Don’t get me wrong, I have nothing against holiday parties thrown by employers for employees per se. I have a lot of fond memories of various work parties, both gigs of my own and my wife’s (and a few sundry friends who dragged me along to theirs just for giggles, back when I was a twenty-something and could be reliably counted on to raise the overall fun quotient while taking an open bar as a direct, personal challenge). Heck, I learned how to play craps at one casino-themed work holiday party way back during the dot-com boom of the turn of the millennium, and that was a blast.
Of course what really stands out from that particular evening is a memory of one of the young programmers (the demographic breakdown for that company was something like 70% under-30 programmers and designers, 20% middle-aged support staff, and 10% C-suite graybeards) getting totally hammered and walking up to the Chief Technology Officer and confronting him, in the midst of the revelry, with the rumor that said executive had been selling off his stock options, which could certainly be construed as a lack of faith in the company’s long-term prospects. In the course of demanding that the executive answer for himself and explain why all the young programmers shouldn’t similarly lose faith, the inebriatee slurred, semi-rhetorically, “What’s my motivation?!?!” Which of course became the stuff of legend and an instant classic all at once, and for years afterwards, in a variety of non sequitor contexts, “What’s my motivation?!?!” became a frequently voiced callback amongst my friends and I.
Anyway, great party! One of many! But nowadays I work for the government as a contractor, not at a Clinton-era tech startup, and things are different. We had a party in the office today and it provided a philosophically fascinating opportunity to contemplate the nature of parties, in their Platonic ideal and variances from same, and the ultimate question of how much party you can take out of a party before it ceases to be a party altogether.
Our office space is simply not designed for big social gatherings. (Funny enough, it is designed for office work.) The conference rooms were given over entirely to the food buffets, which meant once people loaded up a paper plate with the various pot luck offerings they could either stand around in the aisles between cubicle pods, or sit in any unused cubicles. That applies mainly to the people who work for our directorate at various other office locations, and who descended upon our office for the party. For those of us who work here in the hosting office, we had the option of sitting at our own desks throughout. Which is basically what I did. There really was nothing else to the “party” except the food, and so I simply took it as a free lunch. (Except that it cose me $15 to partake.)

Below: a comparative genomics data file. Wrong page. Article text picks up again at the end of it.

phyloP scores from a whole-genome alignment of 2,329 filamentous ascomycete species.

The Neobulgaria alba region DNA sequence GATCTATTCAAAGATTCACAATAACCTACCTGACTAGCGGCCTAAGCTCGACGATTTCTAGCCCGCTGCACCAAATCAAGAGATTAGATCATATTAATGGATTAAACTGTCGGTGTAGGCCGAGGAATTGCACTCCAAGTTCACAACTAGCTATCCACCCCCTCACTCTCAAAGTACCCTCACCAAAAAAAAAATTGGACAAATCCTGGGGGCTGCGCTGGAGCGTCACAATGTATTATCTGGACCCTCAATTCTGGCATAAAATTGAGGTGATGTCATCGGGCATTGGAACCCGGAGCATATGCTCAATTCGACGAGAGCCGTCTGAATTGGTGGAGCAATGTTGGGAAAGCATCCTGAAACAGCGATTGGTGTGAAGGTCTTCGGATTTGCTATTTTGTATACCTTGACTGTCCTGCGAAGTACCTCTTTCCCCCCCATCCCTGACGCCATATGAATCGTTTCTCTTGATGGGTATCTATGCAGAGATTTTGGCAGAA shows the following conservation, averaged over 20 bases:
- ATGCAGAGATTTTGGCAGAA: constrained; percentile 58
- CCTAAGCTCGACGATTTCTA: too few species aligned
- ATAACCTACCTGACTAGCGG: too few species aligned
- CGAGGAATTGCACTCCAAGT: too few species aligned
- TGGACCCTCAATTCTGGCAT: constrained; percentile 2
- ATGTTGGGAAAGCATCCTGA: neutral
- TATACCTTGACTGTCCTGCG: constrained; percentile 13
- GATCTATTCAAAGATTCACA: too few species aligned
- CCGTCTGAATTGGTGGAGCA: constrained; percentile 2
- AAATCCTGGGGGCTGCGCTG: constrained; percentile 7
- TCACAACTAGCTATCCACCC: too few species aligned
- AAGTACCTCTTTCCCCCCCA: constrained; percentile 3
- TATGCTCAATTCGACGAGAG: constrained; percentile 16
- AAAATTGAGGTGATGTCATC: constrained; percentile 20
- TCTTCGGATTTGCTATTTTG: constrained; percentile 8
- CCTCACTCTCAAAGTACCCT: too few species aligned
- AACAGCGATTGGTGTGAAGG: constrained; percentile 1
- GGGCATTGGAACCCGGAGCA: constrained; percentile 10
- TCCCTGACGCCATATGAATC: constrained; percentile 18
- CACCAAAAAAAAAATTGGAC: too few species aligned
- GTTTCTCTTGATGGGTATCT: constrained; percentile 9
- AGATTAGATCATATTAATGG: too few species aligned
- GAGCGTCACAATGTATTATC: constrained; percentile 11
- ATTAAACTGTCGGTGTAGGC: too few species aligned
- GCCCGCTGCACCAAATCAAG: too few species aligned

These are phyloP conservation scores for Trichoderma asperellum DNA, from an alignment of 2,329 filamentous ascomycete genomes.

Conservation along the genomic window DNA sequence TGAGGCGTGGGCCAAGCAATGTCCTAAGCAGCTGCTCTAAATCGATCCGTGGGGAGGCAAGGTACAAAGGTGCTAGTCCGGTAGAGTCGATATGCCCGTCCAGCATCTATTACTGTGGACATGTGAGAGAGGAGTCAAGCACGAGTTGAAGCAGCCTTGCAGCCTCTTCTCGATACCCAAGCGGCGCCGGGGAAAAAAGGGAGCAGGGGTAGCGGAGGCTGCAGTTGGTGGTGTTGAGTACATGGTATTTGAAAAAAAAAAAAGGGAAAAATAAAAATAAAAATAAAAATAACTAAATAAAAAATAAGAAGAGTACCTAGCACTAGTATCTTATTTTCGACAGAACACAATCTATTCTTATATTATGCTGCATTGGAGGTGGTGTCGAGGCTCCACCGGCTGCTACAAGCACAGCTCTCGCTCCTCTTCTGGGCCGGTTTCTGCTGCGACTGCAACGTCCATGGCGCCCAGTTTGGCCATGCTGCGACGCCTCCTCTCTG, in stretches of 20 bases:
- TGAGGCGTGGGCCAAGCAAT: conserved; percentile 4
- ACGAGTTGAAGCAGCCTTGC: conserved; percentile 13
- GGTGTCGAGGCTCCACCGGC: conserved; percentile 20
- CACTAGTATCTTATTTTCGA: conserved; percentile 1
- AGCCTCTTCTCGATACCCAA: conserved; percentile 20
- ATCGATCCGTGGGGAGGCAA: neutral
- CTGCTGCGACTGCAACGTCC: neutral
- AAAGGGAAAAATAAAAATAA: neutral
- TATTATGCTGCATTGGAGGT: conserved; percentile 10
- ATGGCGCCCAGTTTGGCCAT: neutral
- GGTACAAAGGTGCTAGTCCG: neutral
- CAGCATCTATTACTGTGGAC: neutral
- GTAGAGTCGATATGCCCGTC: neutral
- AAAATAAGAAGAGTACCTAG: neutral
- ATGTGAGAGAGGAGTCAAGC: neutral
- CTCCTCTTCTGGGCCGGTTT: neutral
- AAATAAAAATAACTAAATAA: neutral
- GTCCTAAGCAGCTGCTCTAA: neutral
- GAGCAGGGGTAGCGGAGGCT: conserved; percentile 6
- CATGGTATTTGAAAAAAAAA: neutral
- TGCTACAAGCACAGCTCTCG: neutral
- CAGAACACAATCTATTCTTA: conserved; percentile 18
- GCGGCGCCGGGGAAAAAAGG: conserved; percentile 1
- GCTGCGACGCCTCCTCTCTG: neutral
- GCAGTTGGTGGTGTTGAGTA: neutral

In the “party”’s defense, there was a Marine Corps brass ensemble invited to play Christmas songs, and that they did, but again there’s really no good space for something like that in our suite, especially with all the conference rooms stocked with sandwich trays and crock pots and whatnot. So the ensemble was way off in the boonies of the office, down the one corridor that leads only to currently unused offices, and thus would not impede foot traffic towards the food. There was also the festive element of alcoholic beverages (my $15 included two drink vouchers for beer or wine) but I personally was unable to partake in that aspect of the merriment.
And this is where we transition from the absence of a party, or a vaguely party-shaped hole in time and space, and into the outright antithesis of a party, which was my commute yesterday. Over the course of this year I have had a couple of fender benders, one involving a stationary object (shopping cart corral) and both entirely my fault, and the time had finally come for me to take my car to the shop and allow them to repair the damage. I showed up as soon as the shop opened this morning, did the requisite paperwork, and then waited for the rental car place to open a half hour later. Then I did more paperwork, and finally got on the road. By then there were no more eastbound VRE trains, so I had to brave rush hour on the highway in all its inhuman horror (firstworldproblems). Just as well that the holiday party was scheduled for the afternoon, because the whole day would have been a loss for me anyway, showing up two hours later than usual and then trying to calculate what time I would need to leave to avoid the HOV restrictions and nightmarish traffic. Thus, as noted above, since I was driving and not rail-riding, I abstained from libations. The trip home, as it turned out, was not as horrible as it could have been, but it was no party, I tell ya.
Two more free lunches to go this week, one a simple pizza-on-the-boss get together, the other the mid-sized gathering of officemates at a local sports pub. At least I’m saving a bit of money on groceries right before the final Christmas splurge.